Wednesday, December 21, 2011

The Killing of a High School.

The replacement of Eastside Memorial High school with IDEA Charter is a stunning example of a school board pushing forward over the clear wishes of the students and families it was elected to serve

Like many high schools in relatively isolated, low-income sections of cities, Johnston High School, in a pocket of east Austin, had quietly suffered for years. As in other places, the reality of a low-income low-resourced community meant that keeping a school successful was a challenge. But there was an extent to which some really good things were happening ... and had been happening for a long time.

Then came the swift decline. And as in other places, the decline started after a fateful moment. At Reagan High school, which is also in east Austin, the tragic blow was a stabbing and killing in the school by a deeply disturbed young man who will now spend decades in prison. At Johnston High, the blow was less horrific, but no less effective in terms of the damage inflicted upon the school. In the case of Johnston High School, the school board ensured the school's demise by removing its Liberal Arts Academy. The Academy, even as just one section of the school, kept many stable working class families of color invested. Once the Academy was gone, so was the base of support. More and more kids transferred to spots like Austin High - a straight shot west and most important, a school on the other side of the IH35 magic dividing line that separates east and west Austin.

Thank goodness though for educational reform, right? Once NCLB was passed and accountability was dramatically ratcheted up everything would get better, right? Wrong. What came with reform was a wave of experiments in the building, none of which were given a full chance to work, but all of which required community support if there were to have a chance. Again and again, poor and working class families responded to calls to action, supporting the school, going along with new programs and leaders, placing faith in the public school system. Time and again micro and macro-initiatives were abandoned half-baked.

AISD Superintendent and school board members helped kids get excited
about the new version of their school ... two years before shutting it down. 
The latest iteration has a name that hints at what a mess things have been. For the last two years the school had the classic too-many-chefs name of "Eastside Memorial High School at Johnston Campus." The mouthful name reflects the attempt to compromise among groups when it was determined that the school's persistent low-performance meant that the had to be reconstituted. The school also had two programs, Global Tech High and Green Tech High, which reflect the renowned and highly successful educator Bill Gates' call to small learning communities. (Please note that in the previous sentence I was being facetious in my glowing reference to the influence of Gates, a guy who has spent a lot of money for the most part helping our messes get bigger).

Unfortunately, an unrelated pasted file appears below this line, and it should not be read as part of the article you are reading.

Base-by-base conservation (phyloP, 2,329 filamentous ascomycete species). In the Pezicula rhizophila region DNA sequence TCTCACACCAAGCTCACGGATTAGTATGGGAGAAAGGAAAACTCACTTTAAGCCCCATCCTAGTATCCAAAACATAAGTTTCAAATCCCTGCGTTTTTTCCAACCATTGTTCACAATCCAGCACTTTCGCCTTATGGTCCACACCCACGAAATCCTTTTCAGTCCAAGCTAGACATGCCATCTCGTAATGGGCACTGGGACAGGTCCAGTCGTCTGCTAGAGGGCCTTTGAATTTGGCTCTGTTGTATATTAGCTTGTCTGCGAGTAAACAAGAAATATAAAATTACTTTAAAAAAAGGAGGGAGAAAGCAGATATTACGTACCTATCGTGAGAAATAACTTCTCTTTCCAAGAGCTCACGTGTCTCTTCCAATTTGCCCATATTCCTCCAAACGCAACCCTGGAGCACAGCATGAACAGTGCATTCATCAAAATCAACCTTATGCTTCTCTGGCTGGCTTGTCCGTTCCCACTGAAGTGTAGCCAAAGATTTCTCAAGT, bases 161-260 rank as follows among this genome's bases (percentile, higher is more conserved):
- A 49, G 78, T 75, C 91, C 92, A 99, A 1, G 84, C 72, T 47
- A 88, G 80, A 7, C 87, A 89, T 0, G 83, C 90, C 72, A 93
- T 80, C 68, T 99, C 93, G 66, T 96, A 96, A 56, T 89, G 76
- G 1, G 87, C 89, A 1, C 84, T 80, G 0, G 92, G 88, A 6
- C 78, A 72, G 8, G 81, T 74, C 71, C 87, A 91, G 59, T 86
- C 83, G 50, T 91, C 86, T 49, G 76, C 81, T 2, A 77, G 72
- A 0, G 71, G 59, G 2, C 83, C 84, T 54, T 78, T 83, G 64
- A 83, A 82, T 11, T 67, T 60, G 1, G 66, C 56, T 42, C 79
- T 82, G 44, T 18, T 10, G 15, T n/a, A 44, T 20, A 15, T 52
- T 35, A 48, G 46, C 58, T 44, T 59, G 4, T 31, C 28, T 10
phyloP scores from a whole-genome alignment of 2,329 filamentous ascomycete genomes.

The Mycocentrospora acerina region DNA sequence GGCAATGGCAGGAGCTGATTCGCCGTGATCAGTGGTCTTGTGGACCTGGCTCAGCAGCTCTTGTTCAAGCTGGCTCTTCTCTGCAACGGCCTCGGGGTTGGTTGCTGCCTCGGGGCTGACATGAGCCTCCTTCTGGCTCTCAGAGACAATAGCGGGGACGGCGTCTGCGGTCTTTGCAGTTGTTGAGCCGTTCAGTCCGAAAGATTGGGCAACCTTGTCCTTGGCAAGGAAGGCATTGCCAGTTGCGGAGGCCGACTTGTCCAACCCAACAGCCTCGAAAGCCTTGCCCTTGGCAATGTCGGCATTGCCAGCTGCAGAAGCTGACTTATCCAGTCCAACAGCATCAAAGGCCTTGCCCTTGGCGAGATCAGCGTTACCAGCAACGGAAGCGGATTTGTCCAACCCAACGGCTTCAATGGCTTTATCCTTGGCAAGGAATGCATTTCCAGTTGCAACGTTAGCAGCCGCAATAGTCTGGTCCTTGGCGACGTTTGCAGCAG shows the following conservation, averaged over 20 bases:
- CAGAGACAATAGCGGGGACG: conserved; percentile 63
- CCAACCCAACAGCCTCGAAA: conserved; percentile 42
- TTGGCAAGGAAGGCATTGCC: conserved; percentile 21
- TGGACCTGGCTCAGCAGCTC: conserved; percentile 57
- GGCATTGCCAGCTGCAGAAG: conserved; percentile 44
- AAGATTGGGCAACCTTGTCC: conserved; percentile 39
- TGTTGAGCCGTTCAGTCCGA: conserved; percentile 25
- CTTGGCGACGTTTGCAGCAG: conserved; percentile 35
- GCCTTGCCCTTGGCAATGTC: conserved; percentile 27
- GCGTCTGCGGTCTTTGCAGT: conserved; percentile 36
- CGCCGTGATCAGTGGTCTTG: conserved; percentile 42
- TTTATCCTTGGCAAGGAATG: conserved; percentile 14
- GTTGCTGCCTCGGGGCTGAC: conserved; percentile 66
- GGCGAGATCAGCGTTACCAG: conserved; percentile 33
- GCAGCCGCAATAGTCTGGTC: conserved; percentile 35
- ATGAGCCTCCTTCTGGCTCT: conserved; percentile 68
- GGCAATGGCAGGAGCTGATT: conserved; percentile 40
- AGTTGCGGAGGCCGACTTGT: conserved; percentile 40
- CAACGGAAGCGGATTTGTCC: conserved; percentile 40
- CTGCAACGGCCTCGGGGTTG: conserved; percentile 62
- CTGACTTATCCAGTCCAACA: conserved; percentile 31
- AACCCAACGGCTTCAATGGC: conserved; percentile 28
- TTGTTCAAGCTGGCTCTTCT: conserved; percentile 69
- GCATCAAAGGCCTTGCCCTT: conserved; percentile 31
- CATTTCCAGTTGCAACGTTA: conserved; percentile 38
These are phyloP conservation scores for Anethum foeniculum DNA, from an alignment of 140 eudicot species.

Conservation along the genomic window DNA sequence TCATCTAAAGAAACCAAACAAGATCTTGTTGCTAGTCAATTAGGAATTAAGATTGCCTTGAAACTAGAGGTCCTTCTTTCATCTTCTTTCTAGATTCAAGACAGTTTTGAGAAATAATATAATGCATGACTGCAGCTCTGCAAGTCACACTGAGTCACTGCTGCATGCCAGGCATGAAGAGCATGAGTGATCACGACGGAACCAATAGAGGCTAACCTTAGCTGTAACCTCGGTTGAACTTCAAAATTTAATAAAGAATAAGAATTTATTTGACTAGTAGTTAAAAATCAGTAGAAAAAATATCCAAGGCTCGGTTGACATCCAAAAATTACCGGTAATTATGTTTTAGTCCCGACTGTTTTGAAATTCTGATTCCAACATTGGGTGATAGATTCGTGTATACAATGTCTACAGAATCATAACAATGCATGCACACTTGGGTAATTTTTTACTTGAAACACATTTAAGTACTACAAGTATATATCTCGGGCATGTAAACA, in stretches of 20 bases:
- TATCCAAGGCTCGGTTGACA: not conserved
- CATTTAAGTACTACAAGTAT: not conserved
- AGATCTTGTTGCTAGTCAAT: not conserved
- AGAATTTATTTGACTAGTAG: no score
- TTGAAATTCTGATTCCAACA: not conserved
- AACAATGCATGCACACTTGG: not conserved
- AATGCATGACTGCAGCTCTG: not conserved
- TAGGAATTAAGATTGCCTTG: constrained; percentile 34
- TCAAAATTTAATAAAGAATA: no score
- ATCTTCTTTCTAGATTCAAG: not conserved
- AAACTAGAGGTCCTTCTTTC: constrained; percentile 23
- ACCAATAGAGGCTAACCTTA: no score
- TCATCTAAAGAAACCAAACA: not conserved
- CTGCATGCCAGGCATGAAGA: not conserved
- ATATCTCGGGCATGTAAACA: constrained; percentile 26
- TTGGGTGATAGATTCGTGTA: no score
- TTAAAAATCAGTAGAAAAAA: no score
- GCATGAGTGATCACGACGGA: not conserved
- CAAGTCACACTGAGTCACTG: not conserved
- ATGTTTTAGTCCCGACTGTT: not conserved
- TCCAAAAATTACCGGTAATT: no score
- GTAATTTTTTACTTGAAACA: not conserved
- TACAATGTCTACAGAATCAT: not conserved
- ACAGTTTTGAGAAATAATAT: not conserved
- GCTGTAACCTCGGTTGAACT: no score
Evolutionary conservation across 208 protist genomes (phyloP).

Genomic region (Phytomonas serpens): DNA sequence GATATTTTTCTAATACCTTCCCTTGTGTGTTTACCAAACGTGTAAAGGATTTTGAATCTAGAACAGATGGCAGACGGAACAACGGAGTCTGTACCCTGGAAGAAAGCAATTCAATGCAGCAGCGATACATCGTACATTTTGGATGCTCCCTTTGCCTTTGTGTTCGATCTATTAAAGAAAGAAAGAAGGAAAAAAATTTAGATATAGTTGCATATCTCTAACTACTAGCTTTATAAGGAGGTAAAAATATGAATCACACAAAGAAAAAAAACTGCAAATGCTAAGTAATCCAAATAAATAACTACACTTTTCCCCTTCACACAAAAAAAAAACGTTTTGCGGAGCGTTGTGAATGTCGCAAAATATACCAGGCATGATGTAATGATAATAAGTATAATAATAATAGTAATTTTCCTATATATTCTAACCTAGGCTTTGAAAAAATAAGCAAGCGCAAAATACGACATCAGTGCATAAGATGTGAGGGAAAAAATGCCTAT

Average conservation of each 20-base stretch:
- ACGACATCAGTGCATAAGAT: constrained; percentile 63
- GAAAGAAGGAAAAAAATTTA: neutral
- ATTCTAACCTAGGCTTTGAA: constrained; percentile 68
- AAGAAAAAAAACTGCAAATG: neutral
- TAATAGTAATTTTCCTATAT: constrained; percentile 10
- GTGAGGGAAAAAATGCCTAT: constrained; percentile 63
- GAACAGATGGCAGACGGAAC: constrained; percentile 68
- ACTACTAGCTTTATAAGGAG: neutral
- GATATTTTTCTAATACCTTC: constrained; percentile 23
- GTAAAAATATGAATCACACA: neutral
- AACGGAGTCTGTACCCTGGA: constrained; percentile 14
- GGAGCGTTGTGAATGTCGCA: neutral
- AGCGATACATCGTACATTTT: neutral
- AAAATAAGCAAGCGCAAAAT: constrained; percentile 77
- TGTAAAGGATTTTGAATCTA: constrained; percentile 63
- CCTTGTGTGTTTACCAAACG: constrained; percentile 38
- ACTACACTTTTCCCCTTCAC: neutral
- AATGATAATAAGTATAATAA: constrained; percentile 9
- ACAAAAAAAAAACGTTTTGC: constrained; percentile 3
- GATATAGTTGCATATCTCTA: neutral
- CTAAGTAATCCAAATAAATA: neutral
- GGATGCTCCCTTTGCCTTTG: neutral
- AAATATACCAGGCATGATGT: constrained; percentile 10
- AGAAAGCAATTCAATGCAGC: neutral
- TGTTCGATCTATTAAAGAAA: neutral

Long story short, the school has made improvements, but not fast enough for the state and federal accountability systems. The system demands miracles and when it doesn't get them in an instant, knee-jerks into action.

Students rallied ... and were ignored
So what happened on Monday December 19, 2011 was that the school was turned over to IDEA charter, a charter school system that has some good things going for it, is far from perfect, but at least has a chance since they have a multi-year contract and fewer constraints than traditional publics. The biggest problem that IDEA has in east Austin is that it had to be rammed down the community's throat. The district's community engagement and consensus building was an epic disaster, with more and more folk lining up against the charter's introduction, mostly because they don't like things being shoved at them as if there is a choice when all indications are that there are not. (Side note: community relations and buy-in is far from the only problem with the incoming school(s), but I don't want to pick IDEA Charter apart since the community is now stuck with it).